An Improved Understanding of Fuel Dynamics, Fire Behavior and Regional Air Quality Impacts of Prescribed Burning at DoD Lands
Dr. Mehmet Odman | Georgia Tech Research Corporation
The research team's objective is to integrate and build upon recent research findings in fuel structure and dynamics, fire behavior and plume dynamics, and to improve the characterization of ozone (O3) and particulate matter (PM) formation in prescribed fire plumes so that more effective burns can be conducted at Department of Defense (DoD) lands with minimal adverse air quality impacts. The team will combine the state-of-science capabilities in simulation models that will help DoD land managers to engineer their burns for optimal outcomes. The team will also participate in national campaigns and conduct additional field studies and use the data we will collect, along with the pool of existing data, to evaluate these models and reduce their uncertainties.
Our approach comprises five tasks with the following objectives: 1) Explore recent developments in representing fuel structure and dynamics, and evaluate their impact on reducing the uncertainties in emissions and improving the simulations of smoke models; 2) Investigate how recent advances in representing fire behavior and plume dynamics improve the ability to simulate the effects of alternative ignition methods; 3) Improve the characterization of O3 and PM formation from precursors emitted as a result of fires under both flaming and smoldering conditions; 4) Develop, and evaluate with field data, an air quality modeling system that combines recent improvements in characterization of fire behavior, combustion, emissions and plume dynamics with chemistry and transport at the regional scale; and 5) Assess the air quality impacts of alternative burn management practices to identify best practices. In Task 1, the research team will characterize the fuels and their moisture content in very high spatial resolution through a combination of field inventories, Light Detection and Range (LIDAR) measurements and 3-D computer modeling. Task 2 will be an evaluation of the Quick Urban and Industrial Complex (QUIC)-Fire model’s ability to produce detailed estimates of fuel consumption, heat release and fire behavior. In Task 3, the team will conduct long-term ground based field studies and collect air quality data to better understand the contribution of prescribed burns to regional O3 and PM levels. In Task 4, the team will develop an air quality modeling system by coupling QUIC-Fire with Community Multiscale Air Quality Modeling System (CMAQ) to accurately simulate prescribed fire impacts on regional air quality, and evaluate the system by using the data collected in Task 3. The coupling between QUIC-Fire and CMAQ will add fire plume chemistry to QUIC-Fire until the transfer of the plume to CMAQ. In Task 5, the team will use the coupled modeling system to estimate the air quality impacts of prescribed fires under different management practices.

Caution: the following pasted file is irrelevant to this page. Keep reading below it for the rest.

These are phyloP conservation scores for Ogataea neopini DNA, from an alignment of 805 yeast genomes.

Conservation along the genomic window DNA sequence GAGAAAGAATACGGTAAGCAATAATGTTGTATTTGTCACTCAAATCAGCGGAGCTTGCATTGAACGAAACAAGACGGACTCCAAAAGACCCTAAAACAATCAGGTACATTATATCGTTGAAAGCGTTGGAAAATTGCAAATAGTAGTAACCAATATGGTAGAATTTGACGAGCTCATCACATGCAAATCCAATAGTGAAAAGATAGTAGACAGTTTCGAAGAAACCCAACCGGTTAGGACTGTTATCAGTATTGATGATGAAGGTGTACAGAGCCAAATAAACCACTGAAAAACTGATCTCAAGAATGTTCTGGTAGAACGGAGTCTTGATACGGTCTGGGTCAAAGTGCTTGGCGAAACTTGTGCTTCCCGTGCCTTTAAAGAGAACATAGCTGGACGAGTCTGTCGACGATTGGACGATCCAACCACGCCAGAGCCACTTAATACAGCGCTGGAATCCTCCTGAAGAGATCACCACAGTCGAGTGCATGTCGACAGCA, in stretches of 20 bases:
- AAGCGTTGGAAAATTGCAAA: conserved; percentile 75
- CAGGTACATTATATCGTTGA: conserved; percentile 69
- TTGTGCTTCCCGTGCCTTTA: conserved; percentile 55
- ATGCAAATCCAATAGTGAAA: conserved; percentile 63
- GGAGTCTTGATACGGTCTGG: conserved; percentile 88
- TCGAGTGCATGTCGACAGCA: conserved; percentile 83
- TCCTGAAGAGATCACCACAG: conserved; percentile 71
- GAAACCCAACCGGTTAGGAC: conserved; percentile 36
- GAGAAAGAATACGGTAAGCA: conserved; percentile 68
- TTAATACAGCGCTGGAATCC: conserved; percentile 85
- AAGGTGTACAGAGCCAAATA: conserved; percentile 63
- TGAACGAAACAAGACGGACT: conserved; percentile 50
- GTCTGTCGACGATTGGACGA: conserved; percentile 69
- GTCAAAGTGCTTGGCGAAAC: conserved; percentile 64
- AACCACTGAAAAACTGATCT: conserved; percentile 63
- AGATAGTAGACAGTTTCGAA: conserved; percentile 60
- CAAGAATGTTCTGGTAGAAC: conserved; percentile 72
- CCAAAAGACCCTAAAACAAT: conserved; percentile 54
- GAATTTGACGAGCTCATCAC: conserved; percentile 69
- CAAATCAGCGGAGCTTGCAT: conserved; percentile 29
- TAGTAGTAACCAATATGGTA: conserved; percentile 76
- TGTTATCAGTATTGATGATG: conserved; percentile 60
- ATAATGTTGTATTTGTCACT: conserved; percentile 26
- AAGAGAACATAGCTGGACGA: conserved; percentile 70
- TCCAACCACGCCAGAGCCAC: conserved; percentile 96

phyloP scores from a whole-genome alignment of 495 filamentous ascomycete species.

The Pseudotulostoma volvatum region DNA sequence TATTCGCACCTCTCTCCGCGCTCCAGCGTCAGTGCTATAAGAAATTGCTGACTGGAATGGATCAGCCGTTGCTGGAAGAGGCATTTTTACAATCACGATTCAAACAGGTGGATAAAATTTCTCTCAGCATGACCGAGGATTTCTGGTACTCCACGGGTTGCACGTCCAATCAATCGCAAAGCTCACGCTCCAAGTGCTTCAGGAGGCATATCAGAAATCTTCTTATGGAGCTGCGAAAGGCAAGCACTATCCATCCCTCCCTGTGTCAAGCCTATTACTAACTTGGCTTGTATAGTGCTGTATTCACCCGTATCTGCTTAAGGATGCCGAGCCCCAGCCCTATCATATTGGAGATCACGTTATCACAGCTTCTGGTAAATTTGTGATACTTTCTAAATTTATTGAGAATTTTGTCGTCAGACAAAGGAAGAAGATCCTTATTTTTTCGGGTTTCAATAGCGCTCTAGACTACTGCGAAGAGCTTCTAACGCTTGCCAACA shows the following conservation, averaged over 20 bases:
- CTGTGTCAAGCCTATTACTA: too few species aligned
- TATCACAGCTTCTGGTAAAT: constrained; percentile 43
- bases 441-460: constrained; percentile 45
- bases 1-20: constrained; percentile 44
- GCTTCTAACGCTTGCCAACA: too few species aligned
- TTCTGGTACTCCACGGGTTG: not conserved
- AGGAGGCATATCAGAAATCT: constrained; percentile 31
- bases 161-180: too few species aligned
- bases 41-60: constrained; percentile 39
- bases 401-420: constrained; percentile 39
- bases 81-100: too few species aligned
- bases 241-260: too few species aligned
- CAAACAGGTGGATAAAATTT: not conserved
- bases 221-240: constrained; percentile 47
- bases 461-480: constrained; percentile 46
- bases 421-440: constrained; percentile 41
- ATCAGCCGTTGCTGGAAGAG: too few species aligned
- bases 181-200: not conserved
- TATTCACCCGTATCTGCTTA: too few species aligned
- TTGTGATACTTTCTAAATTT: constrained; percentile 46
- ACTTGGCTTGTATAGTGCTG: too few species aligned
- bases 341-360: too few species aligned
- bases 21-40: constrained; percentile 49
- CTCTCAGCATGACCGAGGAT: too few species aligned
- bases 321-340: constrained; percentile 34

A major outcome of the project will be an increased understanding of the air quality impacts of prescribed burning on DoD and other lands throughout the Southeastern and Western States. We expect this project to benefit prescribed burning operations throughout the nation. Another product will be a modeling system that relates spatially detailed fuel structures and moisture contents to fire progression, embodies fire-atmosphere interaction and the organization of convective structures into a multi-core plume, tracks plume chemistry, and accurately predicts the impacts of prescribed burns on O3 and PM levels both locally and regionally. A computationally efficient surrogate system will also be built to aid fire managers in determining the best burning practices for minimal air quality impacts in near-real time.